The winners of this Sunday’s Super Bowl will have much to celebrate. In addition to their team victory, the players will see substantial financial bonuses, including potentially richer contracts and future sponsorships. Even the players who lose at football will be financial winners. After all, they, too, made it to the Super Bowl, one of the world’s most-watched sporting events.
The 2016 championship game may mark the career finale for some of these extraordinary players. Will Peyton Manning retire after this year? Will anyone else leave football? If they do, sad to say, they may be in for some bad news. Our research shows that a surprising number of NFL players declare bankruptcy not long after they retire.
For our research published last year in the American Economic Review, we collected data on more than 2,000 players—all of those who were drafted by the NFL from 1996 to 2003—and followed them until 2013. We were interested in seeing how well football players do, financially, after they leave the game. Because it is very hard to find out how much they earned and spent after they retire, we looked at a simple measure of financial distress which is publicly available: bankruptcy filings. And we found that things did not go well at all.
Football players, even those with short careers, usually earn more than what most college-educated workers earn during a lifetime. Because NFL careers are so short, the players’ post-NFL retirements can be long. Many get other jobs, but only a tiny percentage end up with coveted high-salary jobs such as sportscasting. Following all the players together as a group, as they retire, players start going bankrupt. After 12 years in post-NFL retirement, more than 15 percent of the players we followed had declared bankruptcy. We also found that bankruptcy does not depend on how much an NFL player earned in their career or how long he plays. Amazingly, higher income or longer careers seem to offer little protection against bankruptcy.
These findings have been documented, with some variation, by other sources. There are numerous news stories and interviews describing instances where players have lost all the money they earned. Unfortunately, we continue to witness this phenomenon each year.
We offer three recommendations that could help keep these professional athletes celebrating financial success long after the Super Bowl. These guidelines apply to anyone who finds himself/herself with a lot of money earned in a very lucrative short-lived career.
First, become financially literate. Exposure to basic financial knowledge helps young people understand not just the workings of interest rates and financial markets, but it also builds healthy habits around money and money management. The opportunity to become financially literate before contracts are signed and large sums of money are earned is probably the best medicine for the financial health of these high-earning young professionals.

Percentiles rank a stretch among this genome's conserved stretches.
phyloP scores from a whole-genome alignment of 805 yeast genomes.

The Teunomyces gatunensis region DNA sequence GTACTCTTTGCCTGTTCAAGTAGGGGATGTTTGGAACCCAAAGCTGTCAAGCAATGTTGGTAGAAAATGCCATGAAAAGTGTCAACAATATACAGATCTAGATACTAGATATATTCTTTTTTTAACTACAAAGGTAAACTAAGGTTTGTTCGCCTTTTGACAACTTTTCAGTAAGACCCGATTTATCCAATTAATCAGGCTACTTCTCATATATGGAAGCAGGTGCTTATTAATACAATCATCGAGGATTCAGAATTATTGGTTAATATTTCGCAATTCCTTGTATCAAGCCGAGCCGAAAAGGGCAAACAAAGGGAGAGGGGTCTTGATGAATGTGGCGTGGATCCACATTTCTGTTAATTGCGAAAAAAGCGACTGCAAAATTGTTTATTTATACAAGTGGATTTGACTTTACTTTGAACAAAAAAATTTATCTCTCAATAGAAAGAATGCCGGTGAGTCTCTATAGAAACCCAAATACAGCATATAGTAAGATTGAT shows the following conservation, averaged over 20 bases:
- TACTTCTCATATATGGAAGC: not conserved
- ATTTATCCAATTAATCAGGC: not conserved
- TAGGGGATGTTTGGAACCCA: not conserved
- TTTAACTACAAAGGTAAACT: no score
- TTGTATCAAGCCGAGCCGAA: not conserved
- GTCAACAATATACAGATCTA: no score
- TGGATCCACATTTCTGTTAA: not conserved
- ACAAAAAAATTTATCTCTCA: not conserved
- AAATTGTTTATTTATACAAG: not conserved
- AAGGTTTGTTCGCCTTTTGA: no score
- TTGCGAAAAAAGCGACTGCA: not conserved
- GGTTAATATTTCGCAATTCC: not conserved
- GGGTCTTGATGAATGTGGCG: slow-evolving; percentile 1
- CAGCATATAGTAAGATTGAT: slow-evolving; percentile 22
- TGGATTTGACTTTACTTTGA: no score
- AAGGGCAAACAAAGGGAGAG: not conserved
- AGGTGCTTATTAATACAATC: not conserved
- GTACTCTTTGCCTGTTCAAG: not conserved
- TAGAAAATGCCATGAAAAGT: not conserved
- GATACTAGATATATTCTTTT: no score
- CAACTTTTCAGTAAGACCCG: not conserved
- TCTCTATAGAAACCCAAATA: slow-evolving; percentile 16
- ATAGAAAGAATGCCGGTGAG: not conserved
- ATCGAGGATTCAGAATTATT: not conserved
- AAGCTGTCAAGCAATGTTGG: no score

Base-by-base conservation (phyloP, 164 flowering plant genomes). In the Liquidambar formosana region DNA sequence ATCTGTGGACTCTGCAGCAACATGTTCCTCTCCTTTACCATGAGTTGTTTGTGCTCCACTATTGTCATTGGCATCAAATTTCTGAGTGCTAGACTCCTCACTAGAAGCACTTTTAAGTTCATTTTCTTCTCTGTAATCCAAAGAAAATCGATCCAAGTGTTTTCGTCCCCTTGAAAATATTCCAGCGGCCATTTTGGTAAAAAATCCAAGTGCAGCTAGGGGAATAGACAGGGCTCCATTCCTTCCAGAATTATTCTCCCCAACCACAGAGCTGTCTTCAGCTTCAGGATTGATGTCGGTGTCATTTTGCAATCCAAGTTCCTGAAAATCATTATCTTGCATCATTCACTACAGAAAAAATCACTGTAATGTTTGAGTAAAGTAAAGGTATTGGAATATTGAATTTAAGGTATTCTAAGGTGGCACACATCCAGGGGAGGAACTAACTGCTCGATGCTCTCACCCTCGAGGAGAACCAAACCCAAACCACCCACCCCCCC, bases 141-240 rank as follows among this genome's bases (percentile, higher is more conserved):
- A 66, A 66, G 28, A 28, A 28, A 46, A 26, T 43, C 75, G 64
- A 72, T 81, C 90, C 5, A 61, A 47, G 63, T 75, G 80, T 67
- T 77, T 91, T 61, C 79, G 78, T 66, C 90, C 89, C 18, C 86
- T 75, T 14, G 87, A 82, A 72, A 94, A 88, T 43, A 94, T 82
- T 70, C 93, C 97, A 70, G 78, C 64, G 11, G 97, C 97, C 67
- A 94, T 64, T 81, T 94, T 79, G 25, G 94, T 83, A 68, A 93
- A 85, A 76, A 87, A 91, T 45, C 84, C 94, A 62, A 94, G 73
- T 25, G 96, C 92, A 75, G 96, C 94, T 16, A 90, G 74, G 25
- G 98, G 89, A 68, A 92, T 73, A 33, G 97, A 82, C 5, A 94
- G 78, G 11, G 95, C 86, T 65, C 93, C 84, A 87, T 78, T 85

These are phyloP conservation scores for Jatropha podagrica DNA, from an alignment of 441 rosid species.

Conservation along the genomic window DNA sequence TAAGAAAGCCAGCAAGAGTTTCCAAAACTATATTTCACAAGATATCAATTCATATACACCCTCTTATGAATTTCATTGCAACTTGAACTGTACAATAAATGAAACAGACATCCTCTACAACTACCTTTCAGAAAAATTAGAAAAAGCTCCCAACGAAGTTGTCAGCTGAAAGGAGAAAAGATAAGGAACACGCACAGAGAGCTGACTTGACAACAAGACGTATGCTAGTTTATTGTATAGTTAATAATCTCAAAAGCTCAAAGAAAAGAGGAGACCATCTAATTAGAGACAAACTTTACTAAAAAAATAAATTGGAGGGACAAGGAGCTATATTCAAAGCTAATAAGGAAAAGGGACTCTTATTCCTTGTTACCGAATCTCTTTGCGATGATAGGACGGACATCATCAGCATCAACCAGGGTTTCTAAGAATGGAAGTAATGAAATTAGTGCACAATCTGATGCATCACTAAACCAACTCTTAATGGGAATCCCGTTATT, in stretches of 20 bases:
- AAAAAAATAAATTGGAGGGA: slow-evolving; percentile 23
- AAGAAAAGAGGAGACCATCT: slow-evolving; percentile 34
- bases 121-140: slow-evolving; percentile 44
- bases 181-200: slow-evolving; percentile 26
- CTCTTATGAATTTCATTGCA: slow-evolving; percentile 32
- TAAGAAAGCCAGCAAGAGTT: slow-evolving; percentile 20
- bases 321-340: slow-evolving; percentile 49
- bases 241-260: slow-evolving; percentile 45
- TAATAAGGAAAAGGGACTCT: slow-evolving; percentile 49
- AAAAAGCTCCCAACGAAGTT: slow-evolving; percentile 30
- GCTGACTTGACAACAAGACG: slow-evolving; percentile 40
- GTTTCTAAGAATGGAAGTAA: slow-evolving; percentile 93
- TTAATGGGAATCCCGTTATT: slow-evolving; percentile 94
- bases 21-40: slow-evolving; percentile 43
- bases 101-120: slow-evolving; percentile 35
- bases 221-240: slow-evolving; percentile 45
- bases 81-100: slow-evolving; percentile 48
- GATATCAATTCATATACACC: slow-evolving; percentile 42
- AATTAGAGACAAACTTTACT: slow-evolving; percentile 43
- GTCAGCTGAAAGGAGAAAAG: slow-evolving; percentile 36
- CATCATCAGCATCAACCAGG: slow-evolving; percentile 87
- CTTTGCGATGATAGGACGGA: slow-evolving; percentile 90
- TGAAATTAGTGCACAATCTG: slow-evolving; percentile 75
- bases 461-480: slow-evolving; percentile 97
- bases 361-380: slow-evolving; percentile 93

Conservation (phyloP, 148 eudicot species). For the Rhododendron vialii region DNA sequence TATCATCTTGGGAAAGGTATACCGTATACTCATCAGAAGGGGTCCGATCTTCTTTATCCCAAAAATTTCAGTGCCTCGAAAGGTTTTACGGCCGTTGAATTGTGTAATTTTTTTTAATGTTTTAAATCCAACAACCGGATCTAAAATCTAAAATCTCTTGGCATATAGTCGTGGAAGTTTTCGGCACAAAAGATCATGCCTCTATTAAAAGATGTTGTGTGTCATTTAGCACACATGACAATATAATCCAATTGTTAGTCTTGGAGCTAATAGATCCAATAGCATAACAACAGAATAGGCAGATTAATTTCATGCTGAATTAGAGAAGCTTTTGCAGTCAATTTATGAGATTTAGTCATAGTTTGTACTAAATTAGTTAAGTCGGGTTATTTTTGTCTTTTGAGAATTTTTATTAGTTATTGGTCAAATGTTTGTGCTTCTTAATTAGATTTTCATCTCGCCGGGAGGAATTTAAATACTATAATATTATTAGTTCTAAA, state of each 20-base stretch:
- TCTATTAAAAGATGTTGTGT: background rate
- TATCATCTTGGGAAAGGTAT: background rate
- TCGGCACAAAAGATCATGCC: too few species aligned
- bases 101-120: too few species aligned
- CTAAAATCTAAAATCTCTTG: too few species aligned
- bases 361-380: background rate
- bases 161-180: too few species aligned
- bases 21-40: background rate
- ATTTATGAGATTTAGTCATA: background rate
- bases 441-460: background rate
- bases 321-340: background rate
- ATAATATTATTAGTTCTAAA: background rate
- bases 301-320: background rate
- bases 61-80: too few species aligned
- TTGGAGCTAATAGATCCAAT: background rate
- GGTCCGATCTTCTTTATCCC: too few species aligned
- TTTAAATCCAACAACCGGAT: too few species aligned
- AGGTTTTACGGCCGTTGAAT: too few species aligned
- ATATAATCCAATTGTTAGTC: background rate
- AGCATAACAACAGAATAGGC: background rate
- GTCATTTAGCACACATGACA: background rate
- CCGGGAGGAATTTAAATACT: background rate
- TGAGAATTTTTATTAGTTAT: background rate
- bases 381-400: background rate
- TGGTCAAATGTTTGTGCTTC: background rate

Second, learn to manage money. Money-management training could be a key part of contract signings or receipt of bonuses. Athletes are used to the kind of training that requires enormous discipline, and they are very good at it. Comprehensive money-management training could offer information that goes beyond simple recommendations for investments or rookie camps. Players could get training that helps them to figure out how far into the future their money can last, how to build a budget that allows them to achieve their objectives, and how to help their families and friends without putting themselves at financial risk. An extra benefit is that managing their own money well makes them into financial role models in addition to athletic role models. The same traits that make players successful on the field—practice, persistence, and the ability to overcome setbacks—can make them successful in managing their finances.
Third, choose a pay structure wisely. Financial advisors often tell big lottery winners to arrange their winnings to be paid over decades, rather than in one tempting lump sum. How about a system that offers remuneration as a series of payments over a long period of time? This option could generate a stable standard of living for those players who prefer not to engage in complex money management decisions. It also has the benefit of showing how far the money that athletes receive in a single contract can, indeed, go. After all, the income earned by college-educated people who are not professional athletes is distributed over a lifetime. And it is a way to tie ones’ hand and resist the temptation to spend it all. A lot of research has shown that these types of commitment devices work like wonder.
Wouldn’t it be something if the winners in this year’s Super Bowl could wear their Super Bowl ring proudly for the rest of their lives, rather than having to sell it some day to stay afloat?Colin Camerer is a neuroeconomist and the Robert Kirby Professor of Behavioral Economics at the California Institute of Technology. In 2013, he was awarded the MacArthur Fellowship